This is just one example of what might go wrong. Infact, you might not get a clear picture based on this brief explanation. So if you are interested in understanding better (and have some time), then go through these forum discussions which have a lot more details (and which actually made me come up with this article):

ClassCastException for org.hibernate.search.event.FullTextIndexEventListener

Again the ClassCastException for org.hibernate.search.event.FullTextIndexEventListener

This time a NoSuchMethodException: org.hibernate.validator.ClassValidator.


So now that we have seen what kind of issues you might run into while upgrading, let's now come back to our original plan of upgrading hibernate :)

1) Enable classloader scoping through jboss-app.xml:


<jboss-app>

<loader-repository>
   org.myapp:loader=SomeClassloader
   <loader-repository-config>
      java2ParentDelegation=false
   </loader-repository-config>
 </loader-repository> 

  
</jboss-app>


Note: The string org.myapp:loader=SomeClassloader is any unique ObjectName

2) Include the following jar files in the application package:



Hibernate Core jar (3.2.6 GA)
Hibernate Annotations jar (3.2.x or 3.3.x)
Hibernate EntityManager jar (3.2.x or 3.3.x)
Hibernate Validator jar (3.0.x)
Hibernate Search jar (3.0.x)
and maybe even Lucene Core jar (lucene-core-2.2.0.jar)


Note: Please follow this page for downloading and figuring out the correct version of hibernate jars required (compatibility matrix).

So this is how your application packaging will look like finally:


MyApp.ear
 |
 |--- META-INF
 |     |
 |     |
 |     |--- application.xml
 |     | 
 |     |--- jboss-app.xml
 |
 |
 |--- lib
 |     |
 |     |--- [some jar files required by my app]
 |     |
 |     |--- hibernate3.jar (the hibernate core jar)
 |     | 
 |     |--- hibernate-annotations.jar 
 |     |
 |     |--- hibernate-entitymanager.jar 
 |     |  
 |     |--- hibernate-validator.jar 
 |     |
 |     |--- hibernate-search.jar 
 |     |
 |     |--- lucene-core-2.2.0.jar
 | 
 |
 |--- MyApp.war





That's it! The upgrade itself is simple enough. Note that, in this article, i have used an EAR as an example, but this applies to WAR files too. In WAR files, the jars will be placed in the WEB-INF/lib folder and the classloader configuration will be done through the jboss-web.xml file which will be in WEB-INF folder.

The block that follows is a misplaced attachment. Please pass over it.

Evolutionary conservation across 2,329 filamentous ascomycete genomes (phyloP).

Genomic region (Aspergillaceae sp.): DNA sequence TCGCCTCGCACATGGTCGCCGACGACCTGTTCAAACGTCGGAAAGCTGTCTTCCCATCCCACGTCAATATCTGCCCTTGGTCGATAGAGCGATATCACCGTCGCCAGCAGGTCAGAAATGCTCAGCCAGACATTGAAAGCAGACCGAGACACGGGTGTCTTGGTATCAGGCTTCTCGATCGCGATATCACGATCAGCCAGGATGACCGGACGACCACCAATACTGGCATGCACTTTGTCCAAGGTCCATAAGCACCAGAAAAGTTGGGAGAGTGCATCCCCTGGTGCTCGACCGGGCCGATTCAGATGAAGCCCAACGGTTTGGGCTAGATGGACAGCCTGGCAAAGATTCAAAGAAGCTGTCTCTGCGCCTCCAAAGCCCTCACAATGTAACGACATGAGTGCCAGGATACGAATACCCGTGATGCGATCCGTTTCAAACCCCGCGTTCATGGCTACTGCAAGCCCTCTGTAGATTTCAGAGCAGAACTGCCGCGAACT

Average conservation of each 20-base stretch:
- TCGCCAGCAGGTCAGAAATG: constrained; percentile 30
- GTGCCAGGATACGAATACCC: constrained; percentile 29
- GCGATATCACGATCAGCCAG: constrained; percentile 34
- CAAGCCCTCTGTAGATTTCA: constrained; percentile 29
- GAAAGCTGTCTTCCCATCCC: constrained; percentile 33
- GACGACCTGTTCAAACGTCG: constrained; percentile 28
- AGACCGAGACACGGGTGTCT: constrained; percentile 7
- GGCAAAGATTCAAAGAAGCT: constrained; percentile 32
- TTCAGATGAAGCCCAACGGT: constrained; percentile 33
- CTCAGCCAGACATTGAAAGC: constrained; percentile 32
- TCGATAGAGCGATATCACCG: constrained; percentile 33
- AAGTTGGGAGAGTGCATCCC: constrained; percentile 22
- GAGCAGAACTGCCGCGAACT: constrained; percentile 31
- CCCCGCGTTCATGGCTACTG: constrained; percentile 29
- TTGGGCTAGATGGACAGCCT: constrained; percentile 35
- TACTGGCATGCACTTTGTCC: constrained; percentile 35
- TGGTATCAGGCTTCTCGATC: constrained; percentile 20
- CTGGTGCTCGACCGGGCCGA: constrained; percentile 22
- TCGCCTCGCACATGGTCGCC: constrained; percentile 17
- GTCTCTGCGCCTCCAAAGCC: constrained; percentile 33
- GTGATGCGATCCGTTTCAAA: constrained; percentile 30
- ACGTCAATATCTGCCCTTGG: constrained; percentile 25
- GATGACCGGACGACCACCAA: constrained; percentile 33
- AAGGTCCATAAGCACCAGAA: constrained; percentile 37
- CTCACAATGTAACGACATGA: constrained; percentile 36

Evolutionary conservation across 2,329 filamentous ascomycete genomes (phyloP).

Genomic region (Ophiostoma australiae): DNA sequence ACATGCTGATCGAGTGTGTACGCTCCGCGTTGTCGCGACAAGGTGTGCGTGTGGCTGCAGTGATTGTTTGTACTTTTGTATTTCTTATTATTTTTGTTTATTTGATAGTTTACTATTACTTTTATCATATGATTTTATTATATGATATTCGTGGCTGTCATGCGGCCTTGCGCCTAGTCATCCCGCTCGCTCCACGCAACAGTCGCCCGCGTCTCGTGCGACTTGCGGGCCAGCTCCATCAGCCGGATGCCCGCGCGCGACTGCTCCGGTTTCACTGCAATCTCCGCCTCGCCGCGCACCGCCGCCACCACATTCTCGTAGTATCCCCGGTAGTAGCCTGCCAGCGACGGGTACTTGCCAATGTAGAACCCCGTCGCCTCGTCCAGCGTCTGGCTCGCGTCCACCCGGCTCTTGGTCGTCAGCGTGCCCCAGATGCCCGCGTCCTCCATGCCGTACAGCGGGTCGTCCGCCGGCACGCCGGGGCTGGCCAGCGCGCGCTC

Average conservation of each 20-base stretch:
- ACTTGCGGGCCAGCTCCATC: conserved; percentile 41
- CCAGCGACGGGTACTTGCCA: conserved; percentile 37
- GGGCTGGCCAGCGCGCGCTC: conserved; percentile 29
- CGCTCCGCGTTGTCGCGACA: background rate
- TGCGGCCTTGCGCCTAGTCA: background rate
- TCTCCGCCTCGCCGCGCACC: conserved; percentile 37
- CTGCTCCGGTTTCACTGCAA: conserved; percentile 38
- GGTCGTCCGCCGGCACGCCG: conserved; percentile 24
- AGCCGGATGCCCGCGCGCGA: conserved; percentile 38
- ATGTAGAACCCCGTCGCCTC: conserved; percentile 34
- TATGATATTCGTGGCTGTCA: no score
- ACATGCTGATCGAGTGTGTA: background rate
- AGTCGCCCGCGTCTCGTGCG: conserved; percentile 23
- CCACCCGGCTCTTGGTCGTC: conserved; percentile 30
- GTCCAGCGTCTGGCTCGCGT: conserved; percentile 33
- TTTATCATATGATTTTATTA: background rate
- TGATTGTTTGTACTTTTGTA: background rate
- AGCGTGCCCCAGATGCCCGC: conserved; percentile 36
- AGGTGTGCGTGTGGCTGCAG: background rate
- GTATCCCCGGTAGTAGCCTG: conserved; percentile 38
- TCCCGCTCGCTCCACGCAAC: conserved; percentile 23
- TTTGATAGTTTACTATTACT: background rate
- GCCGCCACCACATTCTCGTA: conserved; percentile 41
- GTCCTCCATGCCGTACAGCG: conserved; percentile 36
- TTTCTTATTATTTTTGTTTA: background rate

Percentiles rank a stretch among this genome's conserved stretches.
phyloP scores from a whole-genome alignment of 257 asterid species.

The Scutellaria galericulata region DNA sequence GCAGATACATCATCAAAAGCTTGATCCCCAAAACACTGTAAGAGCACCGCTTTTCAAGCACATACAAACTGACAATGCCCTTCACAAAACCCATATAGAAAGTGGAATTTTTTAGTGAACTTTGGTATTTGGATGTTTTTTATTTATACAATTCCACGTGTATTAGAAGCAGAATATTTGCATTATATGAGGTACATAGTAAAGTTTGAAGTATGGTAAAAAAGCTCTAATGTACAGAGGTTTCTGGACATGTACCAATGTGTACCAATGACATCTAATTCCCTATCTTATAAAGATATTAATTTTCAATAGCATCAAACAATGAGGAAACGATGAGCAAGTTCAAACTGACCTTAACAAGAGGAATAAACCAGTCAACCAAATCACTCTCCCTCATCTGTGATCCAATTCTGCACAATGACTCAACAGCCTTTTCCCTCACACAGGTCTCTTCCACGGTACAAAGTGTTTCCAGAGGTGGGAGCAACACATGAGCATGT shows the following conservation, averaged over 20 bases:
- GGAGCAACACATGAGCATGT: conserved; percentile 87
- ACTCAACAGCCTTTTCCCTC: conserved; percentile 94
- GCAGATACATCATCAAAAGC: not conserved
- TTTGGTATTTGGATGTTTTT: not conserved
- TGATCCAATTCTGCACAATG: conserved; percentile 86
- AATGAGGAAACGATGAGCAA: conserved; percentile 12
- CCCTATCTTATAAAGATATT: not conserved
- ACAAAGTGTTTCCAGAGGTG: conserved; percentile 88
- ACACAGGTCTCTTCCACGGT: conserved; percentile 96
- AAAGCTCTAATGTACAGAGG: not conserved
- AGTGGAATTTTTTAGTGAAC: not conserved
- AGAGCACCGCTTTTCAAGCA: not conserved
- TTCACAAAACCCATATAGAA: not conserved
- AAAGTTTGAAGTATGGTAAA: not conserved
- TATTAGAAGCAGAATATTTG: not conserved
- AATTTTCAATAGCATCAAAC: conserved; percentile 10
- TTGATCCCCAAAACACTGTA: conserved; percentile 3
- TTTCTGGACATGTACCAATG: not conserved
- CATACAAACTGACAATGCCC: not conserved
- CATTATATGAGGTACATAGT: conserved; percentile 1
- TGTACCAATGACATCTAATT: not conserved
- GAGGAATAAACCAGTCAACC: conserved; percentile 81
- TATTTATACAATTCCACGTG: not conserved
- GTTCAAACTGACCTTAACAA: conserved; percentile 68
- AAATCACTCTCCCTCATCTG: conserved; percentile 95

12 comments:

Anonymous said...

How about you explain more on libraries configuration in war files by overriding or solely depends on WEB-INF/lib .

reyt said...
This comment has been removed by a blog administrator.
Anonymous said...

Just a short remark as I really found your article very useful.
As of 2.4 the loader-repository-config tag should not be inside the loader-repository tag of the pom.xml but after it. In the resultig jboss-app.xml everything is fine then.

will said...

The ClassLoading Configuration article has moved to
http://community.jboss.org/wiki/ClassLoadingConfiguration

Anonymous said...

Hi,

I want to upgrade hibernate in jboss 4.2.3 with hibernate 3.5.0.
I try to follow your tips with enabled classloader scoping through jboss-app.xml and include hibernate jar files in my ear but im still facing a classcastexception when i start jboss. I can see my loader through the jmx console but it seems like isolation not working. i also try to set up isolation in the ear-deployer.xml file. Am i missing something ?

Thanks for your reply.

Jaikiran said...

@Anonymous,

Could you please create a new thread in the JBoss AS forum with all the details including the ear contents and the exception stacktrace, so that we can discuss it there?

Anonymous said...

@Jaikiran

Thanks for your quick reply.
I ve just create a new thread in jboss as forum.

See you there.

Anonymous said...

Very Helpful post, but the links in the beginning of the article are stale the new links are:

http://community.jboss.org/wiki/JBossClassLoader

and

http://community.jboss.org/wiki/classloadingconfiguration

another useful Jboss article is:
http://community.jboss.org/wiki/JBossClassLoadingUseCases

ramesh4343 said...

Hi I had the same problem. But my project is not enterprise application. Can you describe the steps for .war file. I found some diff configuration for .war file in http://community.jboss.org/wiki/classloadingconfiguration.

But that is not working for me.

Anonymous said...

I'm trying to solve a similar problem on jboss 4.0.5 but it doesn't seem to have a jboss-app.xml. Should I be using jboss-web.xml instead?

Jaikiran said...

If you are using a .ear file then you should be using jboss-app.xml in the META-INF of the .ear. If you don't have such a file then you can create one.

However, if you are deploying a standalone .war (which is *not* part of a .war) then you can use the jboss-web.xml in the .war/WEB-INF folder.

Anonymous said...

the compatibility matrix link is broken it is here community.jboss.org/wiki/HibernateCompatibilityMatrix